After a veto by then-Gov. Matt Mead at the close of the 2018 budget session, legislation that would create criminal charges for impeding fossil fuel facilities and pipelines during protests is back in the Wyoming Legislature.
Similar in scope to bills introduced in statehouses across the country following the Dakota Access pipeline protests, Rep. Lloyd Larsen’s Crimes Against Critical Infrastructure bill was written with numerous fixes to address questions raised last year.
However, critics told lawmakers at a packed committee hearing Monday that the bill would still restrict people’s lawful right to protest.
The aim of the directive, which is part of the European Plastics Strategy, is to protect the environment and reduce marine litter by avoiding the emission of 3.4 million tonnes of CO2. However, it should be noted the importance of the economic benefits that the new regulation will bring: the directive may avoid environmental damages which would cost the equivalent of €22 billion ($24.9 billion) by 2030 and save consumers a projected €6.5 billion ($7.38 billion).
…The measures discussed are closely related to the latest estimates on marine litter, according to the European Commission, plastics make up 85% of beach litter, which is causing catastrophic consequences on the environment. The organization WWF has already pointed out the dramatic effects that the excessive use of plastics, poor management of waste and mass tourism are having in the Mediterranean Sea, the most visited sea in Europe.
…The new rules aim to stop the use of throwaway plastic products and packaging for which alternatives exist and is focused on the most frequently found items polluting European seas: plastic cutlery (forks, knives, spoons, and chopsticks), plastic plates, plastic straws, cotton bud sticks made of plastic, beverage and food containers made of expanded polystyrene (such as fast food and takeaway boxes), and products made from oxo-degradable plastic, which contributes to microplastic pollution. According to the European Commission, together these products constitute 70% of all marine litter items.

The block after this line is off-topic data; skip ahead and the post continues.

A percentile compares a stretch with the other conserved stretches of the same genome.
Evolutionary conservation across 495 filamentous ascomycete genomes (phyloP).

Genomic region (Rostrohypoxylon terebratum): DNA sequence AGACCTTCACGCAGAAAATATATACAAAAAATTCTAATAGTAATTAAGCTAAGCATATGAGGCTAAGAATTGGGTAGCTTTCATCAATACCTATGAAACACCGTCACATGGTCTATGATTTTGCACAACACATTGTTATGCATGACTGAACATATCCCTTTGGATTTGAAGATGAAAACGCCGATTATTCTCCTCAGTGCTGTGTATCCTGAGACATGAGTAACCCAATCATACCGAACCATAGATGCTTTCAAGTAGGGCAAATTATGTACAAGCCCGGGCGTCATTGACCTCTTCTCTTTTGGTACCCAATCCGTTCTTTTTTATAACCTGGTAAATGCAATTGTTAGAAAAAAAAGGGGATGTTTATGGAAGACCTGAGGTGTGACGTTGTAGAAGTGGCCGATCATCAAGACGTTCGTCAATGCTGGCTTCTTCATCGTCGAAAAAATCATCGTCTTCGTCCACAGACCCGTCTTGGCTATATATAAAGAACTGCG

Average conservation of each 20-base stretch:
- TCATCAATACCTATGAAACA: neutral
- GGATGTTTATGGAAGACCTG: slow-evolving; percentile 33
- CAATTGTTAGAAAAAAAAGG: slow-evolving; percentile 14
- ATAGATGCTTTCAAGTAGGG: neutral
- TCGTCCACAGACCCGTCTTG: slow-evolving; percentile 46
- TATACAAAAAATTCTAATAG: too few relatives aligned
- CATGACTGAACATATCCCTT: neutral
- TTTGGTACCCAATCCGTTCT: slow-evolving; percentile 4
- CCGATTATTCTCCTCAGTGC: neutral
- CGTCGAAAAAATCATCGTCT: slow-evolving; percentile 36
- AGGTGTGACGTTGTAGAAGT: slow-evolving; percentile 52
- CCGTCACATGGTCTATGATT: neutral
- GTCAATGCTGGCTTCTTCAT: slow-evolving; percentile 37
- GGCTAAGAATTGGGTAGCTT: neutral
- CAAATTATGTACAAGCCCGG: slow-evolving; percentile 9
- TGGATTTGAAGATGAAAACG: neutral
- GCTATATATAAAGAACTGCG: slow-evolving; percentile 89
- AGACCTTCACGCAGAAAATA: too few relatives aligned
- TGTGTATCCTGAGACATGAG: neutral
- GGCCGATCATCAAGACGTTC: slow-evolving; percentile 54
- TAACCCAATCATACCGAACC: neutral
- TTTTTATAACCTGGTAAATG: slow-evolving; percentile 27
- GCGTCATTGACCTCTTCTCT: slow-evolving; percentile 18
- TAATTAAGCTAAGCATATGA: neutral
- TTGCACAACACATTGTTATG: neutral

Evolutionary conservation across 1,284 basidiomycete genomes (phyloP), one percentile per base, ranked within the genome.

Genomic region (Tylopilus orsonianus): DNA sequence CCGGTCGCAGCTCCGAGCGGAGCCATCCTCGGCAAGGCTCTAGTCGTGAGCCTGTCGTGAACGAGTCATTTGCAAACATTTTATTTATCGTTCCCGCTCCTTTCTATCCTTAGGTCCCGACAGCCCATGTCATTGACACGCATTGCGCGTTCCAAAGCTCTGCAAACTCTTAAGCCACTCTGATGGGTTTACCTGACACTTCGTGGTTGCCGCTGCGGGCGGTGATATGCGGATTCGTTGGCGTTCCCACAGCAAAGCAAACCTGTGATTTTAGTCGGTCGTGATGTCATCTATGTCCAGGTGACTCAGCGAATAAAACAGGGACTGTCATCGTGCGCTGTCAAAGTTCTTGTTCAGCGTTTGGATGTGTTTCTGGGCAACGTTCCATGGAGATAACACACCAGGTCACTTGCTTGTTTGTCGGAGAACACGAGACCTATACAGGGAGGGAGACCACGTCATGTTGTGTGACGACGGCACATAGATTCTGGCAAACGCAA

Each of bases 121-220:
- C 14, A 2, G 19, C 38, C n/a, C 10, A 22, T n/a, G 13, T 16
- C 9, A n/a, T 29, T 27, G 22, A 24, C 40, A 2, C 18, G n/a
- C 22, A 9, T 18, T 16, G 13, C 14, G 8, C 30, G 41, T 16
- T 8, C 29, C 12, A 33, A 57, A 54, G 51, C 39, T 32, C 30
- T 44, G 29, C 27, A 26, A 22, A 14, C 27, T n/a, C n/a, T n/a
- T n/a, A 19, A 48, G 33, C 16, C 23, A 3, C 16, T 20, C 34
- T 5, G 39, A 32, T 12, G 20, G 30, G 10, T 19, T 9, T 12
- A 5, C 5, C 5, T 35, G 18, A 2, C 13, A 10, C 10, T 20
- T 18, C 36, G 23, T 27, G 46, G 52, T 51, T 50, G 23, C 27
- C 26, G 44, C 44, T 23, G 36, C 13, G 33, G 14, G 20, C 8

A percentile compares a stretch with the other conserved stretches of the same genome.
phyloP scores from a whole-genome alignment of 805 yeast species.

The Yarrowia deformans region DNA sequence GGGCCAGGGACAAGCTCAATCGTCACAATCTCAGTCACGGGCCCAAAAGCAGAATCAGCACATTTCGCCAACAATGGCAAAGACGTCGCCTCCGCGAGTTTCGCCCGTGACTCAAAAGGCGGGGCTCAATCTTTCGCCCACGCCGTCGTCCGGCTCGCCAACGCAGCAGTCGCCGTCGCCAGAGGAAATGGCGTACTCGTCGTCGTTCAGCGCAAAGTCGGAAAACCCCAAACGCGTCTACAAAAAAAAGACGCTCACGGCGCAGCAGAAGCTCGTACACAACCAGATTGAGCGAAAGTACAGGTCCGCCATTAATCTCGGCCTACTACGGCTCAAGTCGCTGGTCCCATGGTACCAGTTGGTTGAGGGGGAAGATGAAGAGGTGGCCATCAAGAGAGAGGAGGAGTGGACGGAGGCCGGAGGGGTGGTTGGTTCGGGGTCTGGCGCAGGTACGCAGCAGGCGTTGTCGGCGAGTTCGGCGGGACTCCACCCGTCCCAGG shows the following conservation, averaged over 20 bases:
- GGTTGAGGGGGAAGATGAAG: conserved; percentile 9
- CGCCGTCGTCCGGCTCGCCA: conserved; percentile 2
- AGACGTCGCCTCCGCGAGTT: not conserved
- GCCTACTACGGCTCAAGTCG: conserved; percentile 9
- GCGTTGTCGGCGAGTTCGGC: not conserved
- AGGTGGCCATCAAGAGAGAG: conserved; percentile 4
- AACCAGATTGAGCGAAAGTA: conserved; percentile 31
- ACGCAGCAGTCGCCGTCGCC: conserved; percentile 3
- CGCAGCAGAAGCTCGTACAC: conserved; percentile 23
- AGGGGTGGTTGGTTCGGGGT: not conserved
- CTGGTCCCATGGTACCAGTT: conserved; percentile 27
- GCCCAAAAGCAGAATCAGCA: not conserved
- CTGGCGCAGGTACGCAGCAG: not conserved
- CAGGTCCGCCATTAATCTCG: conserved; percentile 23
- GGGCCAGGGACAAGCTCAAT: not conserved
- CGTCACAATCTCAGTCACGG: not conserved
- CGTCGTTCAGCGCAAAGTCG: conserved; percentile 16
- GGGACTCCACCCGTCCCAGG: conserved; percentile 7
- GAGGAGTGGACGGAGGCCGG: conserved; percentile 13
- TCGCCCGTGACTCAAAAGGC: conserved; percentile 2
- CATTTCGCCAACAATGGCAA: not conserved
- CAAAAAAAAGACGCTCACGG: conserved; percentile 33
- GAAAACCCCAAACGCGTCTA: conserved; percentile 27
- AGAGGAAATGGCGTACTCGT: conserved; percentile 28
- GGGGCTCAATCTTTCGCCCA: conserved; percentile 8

…The global production of plastics has not stopped to increase since 1960. According to the European Commission, in 2015 the global production reached 322 million tonnes and it is expected to double over the next 20 years. In Europe, around 25.8 million tonnes of plastic waste is generated every year and less than 30% of such waste is collected for recycling.
The ordinance’s lead author City Councilmember Sophie Hahn said in a statement, “Single-use disposable foodware is a local and global problem, one with enormous financial and environmental costs.”
….”Most of the single-use plastic foodware has no value in today’s recycling markets. With China’s ban on importing plastic scrap, cities are actually paying to get rid of it.”
Bourque said, “We cannot recycle our way out of the disposable foodware problem. We have to focus on reduction.”
Upstream Policy Director Miriam Gordon said, “Our throw-away culture is leading to a proliferation of plastics in our food, air, and drinking water, which threatens human health and all ocean life. Disposable food packaging is the biggest contributor to the problem.”
The 29-year-old New York Democrat, who was raised Catholic, retweeted a story about Sanders’ remarks and cited the Bible in her counterargument.
“‘Genesis 1: God looked on the world & called it good not once, not twice, but seven times. Genesis 2: God commands all people to “serve and protect” creation. Leviticus: God mandates that not only the people, but the land that sustains them, shall be respected,'” Ocasio-Cortez tweeted.
She went on: “You shouldn’t need a Bible to tell you to protect our planet, but it does anyway.”
Cool. Hopefully more coastal communities follow suit.